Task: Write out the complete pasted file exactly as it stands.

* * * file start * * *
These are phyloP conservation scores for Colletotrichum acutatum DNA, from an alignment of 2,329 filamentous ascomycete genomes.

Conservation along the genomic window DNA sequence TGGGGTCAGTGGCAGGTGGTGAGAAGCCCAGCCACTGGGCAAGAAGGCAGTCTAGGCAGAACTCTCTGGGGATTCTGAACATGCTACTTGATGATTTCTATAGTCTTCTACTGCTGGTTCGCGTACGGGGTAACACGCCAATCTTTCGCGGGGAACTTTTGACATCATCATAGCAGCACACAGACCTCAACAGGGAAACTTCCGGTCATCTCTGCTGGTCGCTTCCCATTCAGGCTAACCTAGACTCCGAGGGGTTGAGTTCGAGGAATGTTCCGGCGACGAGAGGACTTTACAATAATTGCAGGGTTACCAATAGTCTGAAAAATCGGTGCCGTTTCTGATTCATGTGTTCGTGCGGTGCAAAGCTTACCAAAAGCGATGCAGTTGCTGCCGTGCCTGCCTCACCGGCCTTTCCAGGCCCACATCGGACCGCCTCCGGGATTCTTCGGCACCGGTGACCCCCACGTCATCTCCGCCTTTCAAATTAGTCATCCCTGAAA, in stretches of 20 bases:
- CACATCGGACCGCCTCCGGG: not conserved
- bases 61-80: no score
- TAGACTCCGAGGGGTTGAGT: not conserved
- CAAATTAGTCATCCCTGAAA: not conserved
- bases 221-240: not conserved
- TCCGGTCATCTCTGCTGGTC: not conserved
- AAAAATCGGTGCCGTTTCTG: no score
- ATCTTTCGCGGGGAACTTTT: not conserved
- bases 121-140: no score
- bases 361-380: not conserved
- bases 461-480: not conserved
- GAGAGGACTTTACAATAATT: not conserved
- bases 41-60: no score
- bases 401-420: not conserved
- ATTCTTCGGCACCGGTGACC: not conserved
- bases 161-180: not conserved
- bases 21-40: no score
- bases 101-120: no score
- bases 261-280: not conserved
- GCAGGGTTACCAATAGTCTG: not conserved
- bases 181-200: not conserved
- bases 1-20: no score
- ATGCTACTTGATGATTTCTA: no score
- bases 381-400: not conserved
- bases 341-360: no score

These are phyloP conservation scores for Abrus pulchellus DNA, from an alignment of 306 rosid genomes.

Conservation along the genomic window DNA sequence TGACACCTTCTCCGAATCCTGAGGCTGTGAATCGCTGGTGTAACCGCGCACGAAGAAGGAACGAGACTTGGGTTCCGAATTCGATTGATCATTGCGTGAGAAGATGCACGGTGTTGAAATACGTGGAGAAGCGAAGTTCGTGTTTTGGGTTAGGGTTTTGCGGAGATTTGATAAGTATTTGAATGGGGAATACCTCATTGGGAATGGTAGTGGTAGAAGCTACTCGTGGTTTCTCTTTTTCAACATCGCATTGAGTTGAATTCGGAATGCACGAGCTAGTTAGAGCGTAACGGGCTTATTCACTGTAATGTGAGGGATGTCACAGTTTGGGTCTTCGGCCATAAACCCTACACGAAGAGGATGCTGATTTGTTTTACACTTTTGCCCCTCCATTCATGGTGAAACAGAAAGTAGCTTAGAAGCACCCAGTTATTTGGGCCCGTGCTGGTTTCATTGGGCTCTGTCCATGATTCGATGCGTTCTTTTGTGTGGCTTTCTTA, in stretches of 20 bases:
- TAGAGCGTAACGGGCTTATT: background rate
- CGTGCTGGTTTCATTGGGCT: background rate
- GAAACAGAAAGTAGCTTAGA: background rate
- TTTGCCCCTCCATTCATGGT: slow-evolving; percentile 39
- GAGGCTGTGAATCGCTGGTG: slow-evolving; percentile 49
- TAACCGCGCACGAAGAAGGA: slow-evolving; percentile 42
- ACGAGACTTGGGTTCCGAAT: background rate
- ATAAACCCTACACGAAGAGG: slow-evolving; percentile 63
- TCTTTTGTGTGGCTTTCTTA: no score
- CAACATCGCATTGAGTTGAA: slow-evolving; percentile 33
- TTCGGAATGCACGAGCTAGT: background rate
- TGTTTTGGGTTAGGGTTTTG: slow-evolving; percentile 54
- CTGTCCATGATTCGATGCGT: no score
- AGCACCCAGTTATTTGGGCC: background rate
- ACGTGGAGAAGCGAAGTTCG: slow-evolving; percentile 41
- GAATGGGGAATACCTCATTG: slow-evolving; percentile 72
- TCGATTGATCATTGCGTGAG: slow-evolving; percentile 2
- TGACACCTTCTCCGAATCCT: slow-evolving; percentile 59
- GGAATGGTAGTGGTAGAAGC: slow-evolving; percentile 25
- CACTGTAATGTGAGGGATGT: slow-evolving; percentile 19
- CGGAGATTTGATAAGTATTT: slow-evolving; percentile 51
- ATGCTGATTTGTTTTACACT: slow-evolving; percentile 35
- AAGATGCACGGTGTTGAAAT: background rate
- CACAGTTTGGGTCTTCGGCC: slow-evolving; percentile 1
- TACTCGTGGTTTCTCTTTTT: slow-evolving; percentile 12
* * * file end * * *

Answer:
These are phyloP conservation scores for Colletotrichum acutatum DNA, from an alignment of 2,329 filamentous ascomycete genomes.

Conservation along the genomic window DNA sequence TGGGGTCAGTGGCAGGTGGTGAGAAGCCCAGCCACTGGGCAAGAAGGCAGTCTAGGCAGAACTCTCTGGGGATTCTGAACATGCTACTTGATGATTTCTATAGTCTTCTACTGCTGGTTCGCGTACGGGGTAACACGCCAATCTTTCGCGGGGAACTTTTGACATCATCATAGCAGCACACAGACCTCAACAGGGAAACTTCCGGTCATCTCTGCTGGTCGCTTCCCATTCAGGCTAACCTAGACTCCGAGGGGTTGAGTTCGAGGAATGTTCCGGCGACGAGAGGACTTTACAATAATTGCAGGGTTACCAATAGTCTGAAAAATCGGTGCCGTTTCTGATTCATGTGTTCGTGCGGTGCAAAGCTTACCAAAAGCGATGCAGTTGCTGCCGTGCCTGCCTCACCGGCCTTTCCAGGCCCACATCGGACCGCCTCCGGGATTCTTCGGCACCGGTGACCCCCACGTCATCTCCGCCTTTCAAATTAGTCATCCCTGAAA, in stretches of 20 bases:
- CACATCGGACCGCCTCCGGG: not conserved
- bases 61-80: no score
- TAGACTCCGAGGGGTTGAGT: not conserved
- CAAATTAGTCATCCCTGAAA: not conserved
- bases 221-240: not conserved
- TCCGGTCATCTCTGCTGGTC: not conserved
- AAAAATCGGTGCCGTTTCTG: no score
- ATCTTTCGCGGGGAACTTTT: not conserved
- bases 121-140: no score
- bases 361-380: not conserved
- bases 461-480: not conserved
- GAGAGGACTTTACAATAATT: not conserved
- bases 41-60: no score
- bases 401-420: not conserved
- ATTCTTCGGCACCGGTGACC: not conserved
- bases 161-180: not conserved
- bases 21-40: no score
- bases 101-120: no score
- bases 261-280: not conserved
- GCAGGGTTACCAATAGTCTG: not conserved
- bases 181-200: not conserved
- bases 1-20: no score
- ATGCTACTTGATGATTTCTA: no score
- bases 381-400: not conserved
- bases 341-360: no score

These are phyloP conservation scores for Abrus pulchellus DNA, from an alignment of 306 rosid genomes.

Conservation along the genomic window DNA sequence TGACACCTTCTCCGAATCCTGAGGCTGTGAATCGCTGGTGTAACCGCGCACGAAGAAGGAACGAGACTTGGGTTCCGAATTCGATTGATCATTGCGTGAGAAGATGCACGGTGTTGAAATACGTGGAGAAGCGAAGTTCGTGTTTTGGGTTAGGGTTTTGCGGAGATTTGATAAGTATTTGAATGGGGAATACCTCATTGGGAATGGTAGTGGTAGAAGCTACTCGTGGTTTCTCTTTTTCAACATCGCATTGAGTTGAATTCGGAATGCACGAGCTAGTTAGAGCGTAACGGGCTTATTCACTGTAATGTGAGGGATGTCACAGTTTGGGTCTTCGGCCATAAACCCTACACGAAGAGGATGCTGATTTGTTTTACACTTTTGCCCCTCCATTCATGGTGAAACAGAAAGTAGCTTAGAAGCACCCAGTTATTTGGGCCCGTGCTGGTTTCATTGGGCTCTGTCCATGATTCGATGCGTTCTTTTGTGTGGCTTTCTTA, in stretches of 20 bases:
- TAGAGCGTAACGGGCTTATT: background rate
- CGTGCTGGTTTCATTGGGCT: background rate
- GAAACAGAAAGTAGCTTAGA: background rate
- TTTGCCCCTCCATTCATGGT: slow-evolving; percentile 39
- GAGGCTGTGAATCGCTGGTG: slow-evolving; percentile 49
- TAACCGCGCACGAAGAAGGA: slow-evolving; percentile 42
- ACGAGACTTGGGTTCCGAAT: background rate
- ATAAACCCTACACGAAGAGG: slow-evolving; percentile 63
- TCTTTTGTGTGGCTTTCTTA: no score
- CAACATCGCATTGAGTTGAA: slow-evolving; percentile 33
- TTCGGAATGCACGAGCTAGT: background rate
- TGTTTTGGGTTAGGGTTTTG: slow-evolving; percentile 54
- CTGTCCATGATTCGATGCGT: no score
- AGCACCCAGTTATTTGGGCC: background rate
- ACGTGGAGAAGCGAAGTTCG: slow-evolving; percentile 41
- GAATGGGGAATACCTCATTG: slow-evolving; percentile 72
- TCGATTGATCATTGCGTGAG: slow-evolving; percentile 2
- TGACACCTTCTCCGAATCCT: slow-evolving; percentile 59
- GGAATGGTAGTGGTAGAAGC: slow-evolving; percentile 25
- CACTGTAATGTGAGGGATGT: slow-evolving; percentile 19
- CGGAGATTTGATAAGTATTT: slow-evolving; percentile 51
- ATGCTGATTTGTTTTACACT: slow-evolving; percentile 35
- AAGATGCACGGTGTTGAAAT: background rate
- CACAGTTTGGGTCTTCGGCC: slow-evolving; percentile 1
- TACTCGTGGTTTCTCTTTTT: slow-evolving; percentile 12